“The pills don’t have any effect anymore,” she told NPR’s “Morning Edition,” “because I take so many of them. I just want my day to finish. I spend it alone. … My wish is to die, to be free and rest. Better than this slaughter.”

Some U.S. soldiers know how she feels. In a May 2 letter to Secretary of Defense Donald Rumsfeld, Sen. Barbara Boxer (D-Calif.) wrote, “Last year’s suicide rate was the highest since 1993. Eighty-three Army soldiers on active duty committed suicide, 25 while deployed to Iraq and Afghanistan—a 24 percent increase over the prior year. I find it simply astonishing that the sheer magnitude of the mental health crisis facing our Armed Forces does not compel you to action.”

Terry J. Allen, an In These Times senior editor, has written the magazine's monthly investigative health and science column since 2006.

Monday, October 24, 2011

Ishtar Rising...: Ethiopia's River of Death

Ishtar Rising...: Ethiopia's River of Death

Ethiopia's River of Death
A handful of tribal Christians are fighting child sacrifice.

The healthy infant boy's top teeth came in before his bottom teeth. For this, elders of the Kara tribe in Ethiopia's primitive Omo River region determined that the child must die.

The child was mingi—"cursed" according to superstition. With every breath, the elders believed, the boy was beckoning an evil spirit into their village. It was the sacrifice of one child for the good of the entire tribe, a rite that elders had witnessed for untold generations.

Less clear was what to do about the boy's dead twin. After some debate and an examination of goat intestines, the elders decided the dead twin must have been mingi too. They dug up the corpse, bound it to the living boy, paddled a canoe into the center of the swiftly moving Omo River, and threw them both into the cold, brown waters.

That was five years ago. Several years ago, regional officials had begun taking action—threatening prison for those complicit in mingi killings. But at best, officials are equipped to step in only after a child has been murdered. So, in the villages of southern Ethiopia, a region the size of Texas with few roads or infrastructure, a few concerned tribespeople started an orphanage for cursed children. Yet the orphanage is mired in controversy, and meanwhile, few have challenged the underlying fear of mingi.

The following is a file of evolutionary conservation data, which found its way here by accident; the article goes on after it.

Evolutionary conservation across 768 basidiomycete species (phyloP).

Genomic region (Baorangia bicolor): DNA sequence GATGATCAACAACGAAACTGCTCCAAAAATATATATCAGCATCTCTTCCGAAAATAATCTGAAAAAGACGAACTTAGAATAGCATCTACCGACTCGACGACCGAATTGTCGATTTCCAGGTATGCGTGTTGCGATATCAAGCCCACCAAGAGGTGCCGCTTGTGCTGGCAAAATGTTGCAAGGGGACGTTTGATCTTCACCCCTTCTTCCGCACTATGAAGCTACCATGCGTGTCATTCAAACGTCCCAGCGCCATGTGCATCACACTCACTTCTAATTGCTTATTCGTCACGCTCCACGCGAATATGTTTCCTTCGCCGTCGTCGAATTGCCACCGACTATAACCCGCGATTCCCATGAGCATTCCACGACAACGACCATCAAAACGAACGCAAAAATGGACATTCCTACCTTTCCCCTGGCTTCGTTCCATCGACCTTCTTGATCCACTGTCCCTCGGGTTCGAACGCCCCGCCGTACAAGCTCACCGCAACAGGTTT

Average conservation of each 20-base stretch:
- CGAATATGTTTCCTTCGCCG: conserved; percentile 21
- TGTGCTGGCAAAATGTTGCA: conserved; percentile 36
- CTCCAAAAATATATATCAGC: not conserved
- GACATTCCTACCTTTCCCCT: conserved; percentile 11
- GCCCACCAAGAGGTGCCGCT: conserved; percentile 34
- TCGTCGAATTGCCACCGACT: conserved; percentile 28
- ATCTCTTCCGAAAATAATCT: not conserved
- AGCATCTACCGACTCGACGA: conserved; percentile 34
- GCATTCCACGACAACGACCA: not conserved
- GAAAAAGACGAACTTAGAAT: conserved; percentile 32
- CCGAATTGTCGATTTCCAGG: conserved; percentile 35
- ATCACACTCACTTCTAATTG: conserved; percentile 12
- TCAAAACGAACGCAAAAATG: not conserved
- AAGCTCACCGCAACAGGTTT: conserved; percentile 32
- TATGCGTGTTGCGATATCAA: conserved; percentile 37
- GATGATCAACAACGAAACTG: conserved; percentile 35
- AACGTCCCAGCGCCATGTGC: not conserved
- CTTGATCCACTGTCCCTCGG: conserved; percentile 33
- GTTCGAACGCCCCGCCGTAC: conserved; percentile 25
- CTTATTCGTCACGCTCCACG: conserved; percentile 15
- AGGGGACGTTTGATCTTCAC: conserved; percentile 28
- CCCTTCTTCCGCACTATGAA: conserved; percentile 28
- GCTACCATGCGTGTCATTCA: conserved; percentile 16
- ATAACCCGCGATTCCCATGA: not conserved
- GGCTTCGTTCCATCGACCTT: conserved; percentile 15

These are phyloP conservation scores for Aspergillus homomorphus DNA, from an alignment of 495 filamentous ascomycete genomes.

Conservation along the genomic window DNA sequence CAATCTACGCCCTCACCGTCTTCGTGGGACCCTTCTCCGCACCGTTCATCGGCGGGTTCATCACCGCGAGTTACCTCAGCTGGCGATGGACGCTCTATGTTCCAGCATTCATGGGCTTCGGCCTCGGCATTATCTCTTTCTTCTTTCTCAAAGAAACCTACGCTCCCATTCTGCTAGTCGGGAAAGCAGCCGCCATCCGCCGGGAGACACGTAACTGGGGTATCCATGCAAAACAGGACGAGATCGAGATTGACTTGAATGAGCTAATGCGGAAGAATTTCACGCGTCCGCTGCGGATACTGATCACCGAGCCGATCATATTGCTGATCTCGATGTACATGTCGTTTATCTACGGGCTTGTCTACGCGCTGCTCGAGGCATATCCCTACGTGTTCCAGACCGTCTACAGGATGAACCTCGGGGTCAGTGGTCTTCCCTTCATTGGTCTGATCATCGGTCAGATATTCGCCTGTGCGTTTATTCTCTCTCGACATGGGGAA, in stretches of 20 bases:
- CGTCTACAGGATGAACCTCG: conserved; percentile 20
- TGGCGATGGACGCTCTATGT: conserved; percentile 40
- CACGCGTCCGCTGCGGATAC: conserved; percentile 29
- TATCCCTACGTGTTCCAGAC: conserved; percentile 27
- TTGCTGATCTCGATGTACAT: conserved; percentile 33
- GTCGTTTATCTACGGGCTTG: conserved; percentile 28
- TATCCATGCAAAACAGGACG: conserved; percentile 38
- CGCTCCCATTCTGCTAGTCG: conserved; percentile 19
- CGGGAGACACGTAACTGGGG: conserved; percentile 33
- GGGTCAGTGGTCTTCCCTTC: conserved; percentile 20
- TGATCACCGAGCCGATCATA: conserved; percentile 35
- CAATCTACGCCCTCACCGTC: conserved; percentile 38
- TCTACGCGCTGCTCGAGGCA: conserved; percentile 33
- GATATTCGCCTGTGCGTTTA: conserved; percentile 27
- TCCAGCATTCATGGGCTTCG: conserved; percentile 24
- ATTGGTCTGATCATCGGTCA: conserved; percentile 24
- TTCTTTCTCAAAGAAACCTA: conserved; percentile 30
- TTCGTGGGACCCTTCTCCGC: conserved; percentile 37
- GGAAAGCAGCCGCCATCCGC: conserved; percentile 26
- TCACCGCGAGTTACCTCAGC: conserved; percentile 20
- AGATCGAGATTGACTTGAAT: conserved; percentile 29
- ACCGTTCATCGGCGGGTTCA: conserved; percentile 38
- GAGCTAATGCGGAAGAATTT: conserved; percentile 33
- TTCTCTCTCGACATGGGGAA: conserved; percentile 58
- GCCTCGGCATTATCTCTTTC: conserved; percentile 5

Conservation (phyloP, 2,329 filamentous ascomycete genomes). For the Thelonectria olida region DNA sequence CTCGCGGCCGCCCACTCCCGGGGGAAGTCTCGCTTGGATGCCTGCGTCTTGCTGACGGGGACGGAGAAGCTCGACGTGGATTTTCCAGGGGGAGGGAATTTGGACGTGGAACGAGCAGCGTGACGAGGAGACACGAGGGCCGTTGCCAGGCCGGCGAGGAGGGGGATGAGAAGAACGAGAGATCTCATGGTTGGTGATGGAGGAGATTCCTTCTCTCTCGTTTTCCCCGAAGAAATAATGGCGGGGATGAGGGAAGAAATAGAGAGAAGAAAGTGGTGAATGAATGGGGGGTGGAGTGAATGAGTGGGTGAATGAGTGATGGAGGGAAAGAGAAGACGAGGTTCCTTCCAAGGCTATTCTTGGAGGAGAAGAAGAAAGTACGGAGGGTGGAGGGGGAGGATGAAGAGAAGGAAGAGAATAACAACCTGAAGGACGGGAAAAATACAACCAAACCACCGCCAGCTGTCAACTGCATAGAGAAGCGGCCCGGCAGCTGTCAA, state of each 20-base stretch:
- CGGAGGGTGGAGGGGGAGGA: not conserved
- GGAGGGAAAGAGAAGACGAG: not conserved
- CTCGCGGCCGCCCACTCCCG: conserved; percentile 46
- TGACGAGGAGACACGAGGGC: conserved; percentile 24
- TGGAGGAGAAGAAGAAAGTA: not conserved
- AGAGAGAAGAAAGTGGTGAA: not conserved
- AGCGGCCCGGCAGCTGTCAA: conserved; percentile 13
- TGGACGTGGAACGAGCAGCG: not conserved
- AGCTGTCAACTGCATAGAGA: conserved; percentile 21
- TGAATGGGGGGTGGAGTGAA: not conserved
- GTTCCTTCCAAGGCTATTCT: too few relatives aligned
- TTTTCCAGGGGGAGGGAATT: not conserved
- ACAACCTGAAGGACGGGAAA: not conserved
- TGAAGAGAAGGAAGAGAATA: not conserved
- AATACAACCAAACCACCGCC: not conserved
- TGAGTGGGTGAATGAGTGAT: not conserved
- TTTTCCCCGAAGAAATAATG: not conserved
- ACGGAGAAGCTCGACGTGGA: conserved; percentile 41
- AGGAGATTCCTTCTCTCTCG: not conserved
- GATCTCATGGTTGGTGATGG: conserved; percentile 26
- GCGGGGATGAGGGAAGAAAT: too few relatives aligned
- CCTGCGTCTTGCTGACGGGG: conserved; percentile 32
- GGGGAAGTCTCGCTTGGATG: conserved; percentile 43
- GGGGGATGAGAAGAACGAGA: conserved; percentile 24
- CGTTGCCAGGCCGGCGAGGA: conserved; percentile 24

But one small band of Christians in one tribe, along with other supportive Christians, has pledged to protect these cursed children until mingi is no more. They are determined to show tribal elders that there is something "stronger than mingi"—the power of Jesus Christ. Earlier this year, I traveled to the hard-to-reach Ethiopian river valley to hear their story.

Modern-Day Child Sacrifice

Bona Shapo, a tribal elder, took me to where mingi children are being sacrificed. He steered his dugout canoe through the crocodile-infested waters of the Omo River, guiding the craft beneath a crumbling precipice near the stick-and-thatch village of Korcho. Across the river, Colobus monkeys whooped and howled, stirring Marabou storks from their perches on a stand of acacia.

"This is where they do it," says Bona, who had stood on these muddy banks the day the boys were thrown into the river.

There has been little modern research on mingi. Elders single out for death children who are born out of wedlock, have damaged genitals, or whose top baby teeth emerge before the bottom ones. Kara elders believe keeping this traditional practice is crucial to tribal survival. Allowing a mingi child to live among their people, they fear, will cause the rains to cease and the sun to grow hotter.

"If they have mingi, there will be no water, no food, no cattle," Bona says. "But when they throw the baby away, everything is good again. So yes, it is sad, but we are thinking about the village, the family, all the people."

Tribal parents tolerate the killing. After Erma Ayeli gave birth, elders took her newborn. She was not permitted to nurse him, hold him, or see him. "I think he must have been a beautiful boy," she says. "I wanted to keep him."

Her chin sinks into the colorful beads draped around her neck. Erma still grieves over her son's death—but she does not question it. "There was no other option," she says.

Sex outside of marriage is acceptable among the Kara. But if a woman becomes pregnant before participating in a marriage ceremony, as Erma did, her child is considered kumbaso—a mingi curse that occurs when parents fail to perform the appropriate rites before conceiving.